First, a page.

by Allan Fish
(UK 2005 285m) DVD1/2
Aka. Auschwitz: The Nazis and the Final Solution
Arbeit Macht Frei
p Laurence Rees d Martina Balazova, Dominic Sutherland, Detief Siebert w Laurence Rees ph various ed Alan Lygo m “Sarabande” by Georg F.Handel, W.A.Mozart (excerpts from “Requiem”), Arvo Pärt (“Spiegel im Spiegel”), Franz Schubert (“Piano Trio in E Flat”), etc. narrated by Samuel West
In 1947, actual Auschwitz inmate Wanda Jakubowska returned to the actual camp of Auschwitz now so much a euphemism for the entire Holocaust, to film her masterpiece The Last Stage. The dust had hardly settled when she produced her unsettling insight into life in the camp. Yet perhaps it would be more accurate to say a camp, not the camp. The camp, the one spoken of still in such hushed tones of shock and abhorrence, was barely featured. Her film was more about the Polish political prisoners working as slave labour. Chimneys and crematoriums were kept in the background, though the sight in the distance of the unforgettable image of the main tower under which the trains brought their cargo of death signposted you really were at the real location. Documentaries came and went on the subject, from Nuit et Brouillard to Shoah, but many years passed before a detailed look at the atrocities in the camp and its place in infamy would come forth.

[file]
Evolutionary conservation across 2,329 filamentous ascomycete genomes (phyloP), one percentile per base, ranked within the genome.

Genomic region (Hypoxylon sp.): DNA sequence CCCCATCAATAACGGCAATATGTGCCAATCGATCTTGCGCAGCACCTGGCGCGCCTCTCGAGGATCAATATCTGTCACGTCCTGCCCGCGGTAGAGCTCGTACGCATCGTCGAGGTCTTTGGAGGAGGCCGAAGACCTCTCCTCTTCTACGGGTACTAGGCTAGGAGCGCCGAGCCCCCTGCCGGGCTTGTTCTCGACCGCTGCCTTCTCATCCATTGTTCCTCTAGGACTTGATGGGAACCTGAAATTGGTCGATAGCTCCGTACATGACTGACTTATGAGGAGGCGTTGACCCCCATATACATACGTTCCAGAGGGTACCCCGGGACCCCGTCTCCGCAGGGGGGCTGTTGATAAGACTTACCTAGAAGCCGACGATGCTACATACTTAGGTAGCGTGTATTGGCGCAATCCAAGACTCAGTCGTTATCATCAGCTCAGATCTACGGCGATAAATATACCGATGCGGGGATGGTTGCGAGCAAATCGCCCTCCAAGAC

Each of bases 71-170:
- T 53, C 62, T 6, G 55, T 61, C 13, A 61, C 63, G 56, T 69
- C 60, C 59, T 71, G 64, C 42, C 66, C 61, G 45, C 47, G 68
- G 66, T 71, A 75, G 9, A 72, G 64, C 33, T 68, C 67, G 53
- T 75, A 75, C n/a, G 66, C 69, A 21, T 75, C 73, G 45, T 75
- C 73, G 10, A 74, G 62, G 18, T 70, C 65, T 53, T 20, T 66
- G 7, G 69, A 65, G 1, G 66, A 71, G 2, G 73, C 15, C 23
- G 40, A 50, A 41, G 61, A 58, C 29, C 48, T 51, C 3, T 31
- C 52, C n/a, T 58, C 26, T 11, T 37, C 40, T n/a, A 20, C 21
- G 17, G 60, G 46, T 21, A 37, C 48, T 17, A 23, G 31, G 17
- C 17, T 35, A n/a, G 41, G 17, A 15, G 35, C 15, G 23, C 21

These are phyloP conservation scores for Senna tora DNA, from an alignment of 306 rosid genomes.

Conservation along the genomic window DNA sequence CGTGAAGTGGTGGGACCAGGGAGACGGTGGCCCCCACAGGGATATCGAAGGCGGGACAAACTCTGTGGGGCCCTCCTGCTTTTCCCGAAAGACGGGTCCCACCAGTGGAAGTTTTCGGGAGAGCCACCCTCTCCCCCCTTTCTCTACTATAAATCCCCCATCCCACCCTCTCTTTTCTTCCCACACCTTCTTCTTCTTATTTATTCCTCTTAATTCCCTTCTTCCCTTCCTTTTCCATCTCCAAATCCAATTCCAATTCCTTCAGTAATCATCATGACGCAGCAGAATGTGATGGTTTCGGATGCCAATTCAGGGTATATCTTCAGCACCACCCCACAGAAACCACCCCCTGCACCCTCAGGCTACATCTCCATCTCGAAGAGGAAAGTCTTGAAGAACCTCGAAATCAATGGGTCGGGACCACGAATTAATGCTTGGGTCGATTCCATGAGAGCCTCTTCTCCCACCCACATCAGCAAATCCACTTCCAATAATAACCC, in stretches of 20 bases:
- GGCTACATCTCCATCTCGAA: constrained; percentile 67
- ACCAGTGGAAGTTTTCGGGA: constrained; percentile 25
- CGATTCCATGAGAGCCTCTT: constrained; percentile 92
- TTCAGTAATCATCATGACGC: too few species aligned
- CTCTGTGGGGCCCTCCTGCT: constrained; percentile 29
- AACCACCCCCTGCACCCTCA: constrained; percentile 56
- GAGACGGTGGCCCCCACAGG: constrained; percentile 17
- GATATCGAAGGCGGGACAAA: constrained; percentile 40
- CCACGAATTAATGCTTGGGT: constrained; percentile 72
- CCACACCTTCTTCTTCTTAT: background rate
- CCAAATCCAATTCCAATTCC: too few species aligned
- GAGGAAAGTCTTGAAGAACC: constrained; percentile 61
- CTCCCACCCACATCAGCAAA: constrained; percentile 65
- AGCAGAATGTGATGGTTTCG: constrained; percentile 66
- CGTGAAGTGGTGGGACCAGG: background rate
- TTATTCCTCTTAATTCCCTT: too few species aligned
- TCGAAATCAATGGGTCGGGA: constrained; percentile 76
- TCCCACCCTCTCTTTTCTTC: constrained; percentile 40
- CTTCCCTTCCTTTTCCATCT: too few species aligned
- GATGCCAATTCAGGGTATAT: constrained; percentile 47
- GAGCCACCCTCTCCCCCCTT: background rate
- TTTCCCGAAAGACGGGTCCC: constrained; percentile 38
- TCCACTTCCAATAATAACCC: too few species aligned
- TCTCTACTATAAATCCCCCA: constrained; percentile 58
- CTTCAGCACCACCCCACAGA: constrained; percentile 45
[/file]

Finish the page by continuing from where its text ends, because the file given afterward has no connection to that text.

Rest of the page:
When it was first announced in 2004, Laurence Rees’ undertaking, commissioned for showing to coincide with the 60th anniversary of the camp’s liberation, promised to be something special. Rees had already done a superb job with his earlier look into the rise and fall of Der Dreite Reich in The Nazis: A Warning from History. From the opening narration of Samuel West, the scene is set; “this is the site of the largest mass murder in the history of the world. 1.1 million people died here, more than the total of British and American losses in the whole of the Second World War.” Over the course of the next five hours and six episodes, Rees and his team trace the story of the camp, from its beginnings in disused old Polish army barracks to its period as a mere labour camp for political prisoners – with the infamous three word slogan over the gate adopted from Dachau – to its heart of the Nazi death machine. We are shown re-enactments of key moments in the Nazi rise and fall, real life footage and stills of the time and place, and CGI imagery to show, for the first time, the extent of the horrors in which killing factories were produced run with a combination of soulless efficiency and inherent corruption. Some argued that the re-enactments were unnecessary, but they were authentic and perfectly captured the rhythms of the narrative, especially accompanied by the mournful choice of music, not only the immortal Handel and Schubert pieces first marked out for their funereal qualities by Stanley Kubrick for Barry Lyndon, but arguably even more so the truly heart-rending and aching solemnity of Arvo Pärt’s ‘Spiegel im Spiegel’. If one had to have a complaint it would rather be the unnecessary overdubbing of the foreign interviewees – when the re-enactments were subtitled, why not the interviews? – yet it’s a minor quibble. It even showcases the plight of other undesirables, from the mentally ill to the infirm and from the gypsies to homosexuals, and even the use of inmates as whores in a brothel to favoured inmates, facts overlooked by too many commentators. Many of the interviewees still cling to their hateful beliefs and show no remorse, though the coming forward of Oskar Gröning and his final statement puts the whole enterprise in its rightful context. It’s about setting the record straight, about ensuring such a cataclysm and freefall into the abyss must not happen again. No more “processions of spectres“. No more hatred fuelled by fabricated anti-Semitic – indeed racial full stop – delusions. No more “death at night, death in the morning, death in the afternoon“. The legacy of Auschwitz and the rest of the camps will be with us for all time, and it’s perhaps fitting that it should remain so, for only by preserving the horrors of what happened by the Sola river can we hope to understand how any form of duty can come before conscience. A bona fide masterwork of small screen factual programming and compulsory viewing for anyone and everyone.